Rowan goes with McCain over Obama

Published 12:00 am Wednesday, November 5, 2008

By Mark Wineka and Hugh Fisher
Rowan County supporters for Democrat Barack Obama didn’t win their battle, but they know they won the war.
“It’s indescribably delicious,” Patricia Howell of East Spencer said Tuesday night as it became apparent that Obama was going to win the U.S. presidential election.
She called her feeling about an Obama win “utter exhilaration.”
While Obama scored the national victory, he trailed Republican John McCain in Rowan County by a rather large margin.
McCain captured 37,284, or 60.85 percent of the Rowan vote, compared to 23,272 votes for Obama, or 37.98 percent. Rowan County has not favored a Democrat in a presidential race since Jimmy Carter in 1976.
A large crowd of Obama supporters, many of whom worked all day at the polls, celebrated the emotional victory at the Artworks gallery in Salisbury.
As MSNBC called the race for Obama, the downstairs hall became deafening with chants of “Yes we can!” and cheers.
The 2-to-1 electoral vote margin wasn’t enough for everyone present.
“I still want Florida and North Carolina to turn blue,” said John Cox of Salisbury, hoping the states would join the majority of “blue states” in voting for Obama.
“I feel privileged that I stood out at the polls today,” said Cox, a Democratic volunteer.
African-Americans and caucasians stood side by side, some with tears in their eyes.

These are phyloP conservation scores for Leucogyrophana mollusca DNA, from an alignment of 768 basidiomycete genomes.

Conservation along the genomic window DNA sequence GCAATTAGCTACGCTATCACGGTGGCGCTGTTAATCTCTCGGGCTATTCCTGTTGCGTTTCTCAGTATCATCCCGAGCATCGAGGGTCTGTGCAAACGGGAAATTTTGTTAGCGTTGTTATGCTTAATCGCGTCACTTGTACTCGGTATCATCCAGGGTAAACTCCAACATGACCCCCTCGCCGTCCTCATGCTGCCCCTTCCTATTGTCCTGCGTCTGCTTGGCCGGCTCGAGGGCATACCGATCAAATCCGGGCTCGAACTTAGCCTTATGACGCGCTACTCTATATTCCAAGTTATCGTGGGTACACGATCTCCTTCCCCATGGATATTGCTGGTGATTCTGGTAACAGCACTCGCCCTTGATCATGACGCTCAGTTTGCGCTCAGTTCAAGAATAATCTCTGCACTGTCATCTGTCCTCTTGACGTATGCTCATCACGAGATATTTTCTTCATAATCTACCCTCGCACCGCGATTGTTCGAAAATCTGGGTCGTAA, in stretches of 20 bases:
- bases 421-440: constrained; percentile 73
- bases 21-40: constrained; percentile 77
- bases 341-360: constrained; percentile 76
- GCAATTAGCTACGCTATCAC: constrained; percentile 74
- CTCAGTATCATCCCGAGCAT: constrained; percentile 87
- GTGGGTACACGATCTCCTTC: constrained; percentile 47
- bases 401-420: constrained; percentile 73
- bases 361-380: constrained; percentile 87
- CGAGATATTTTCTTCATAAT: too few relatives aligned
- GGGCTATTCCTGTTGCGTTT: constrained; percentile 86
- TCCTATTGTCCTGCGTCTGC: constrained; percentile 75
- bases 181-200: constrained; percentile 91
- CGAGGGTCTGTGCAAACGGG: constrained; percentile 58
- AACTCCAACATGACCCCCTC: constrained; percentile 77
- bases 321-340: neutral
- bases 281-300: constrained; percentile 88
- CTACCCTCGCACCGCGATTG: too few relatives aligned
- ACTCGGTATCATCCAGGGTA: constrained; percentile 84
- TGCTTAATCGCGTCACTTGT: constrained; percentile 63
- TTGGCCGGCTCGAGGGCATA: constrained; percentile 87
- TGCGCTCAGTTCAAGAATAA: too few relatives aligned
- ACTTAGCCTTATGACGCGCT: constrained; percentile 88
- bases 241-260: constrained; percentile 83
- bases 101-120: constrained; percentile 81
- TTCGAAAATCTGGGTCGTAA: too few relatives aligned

“I’m feeling amazement, excitement,” said Tonya Cross of Salisbury.
“Just to see this happen, especially for my mother who grew up during segregation, to see this happen during her lifetime is exciting,” Cross said.
Eva Jackson-Knight of Salisbury echoed the sentiment, saying she never thought she’d live to see an African-American president.
“I’m excited beyond belief,” she said.
She watched the returns with friend Tommy Walker, also of Salisbury.
Walker said he was overcome by emotion.
“I’ve seen so many people crying. I’m usually a hard rock, but I couldn’t help it. Tears came to my eyes,” Walker said.
The roomful of people shook hands, hugged and snapped pictures as the projection-screen showed Obama take a 2-to-1 lead in electoral votes.
The cheers became deafening once more when Sen. John McCain appeared on the screen to give his concession speech.
But the audience applauded respectfully when McCain spoke highly of his opponent, although one remark riled a few in the crowd.
When McCain noted that Obama’s election was of particular note to African-Americans, Honey Monroe of Salisbury was offended.
“I thought that was kind of a racist remark,” Monroe said.
But she said she was pleased with the election’s outcome, calling Obama “the face of the future.”
“Our allies are thrilled,” Monroe said. “We can now become leaders in the world again.”
Emily Perry of Salisbury worked tirelessly for Obama since before the May primary.
She said Obama’s candidacy took the American electorate to a new level, and she predicted, “Elections won’t ever be the same.”
The prospects of an Obama victory Tuesday “brings tears to my eyes,” Perry said.
The election of Obama would be more about a shift than anything else, she said.
“People are taking back this country,” she said. It heartened her that the Obama candidacy brought a diverse group of Americans of all ages and races together.
As it did in the primary, the Obama campaign had a well-organized effort to first register voters, then make sure they got to the polls. The campaign sent in field directors to help, but the real effort came from volunteers who flocked to the candidate.
“It’s been awesome to see how they plan, but people in the community also have to be willing and excited,” Perry said.
She witnessed the growth of many volunteers who surprised themselves in how involved they became, Perry said.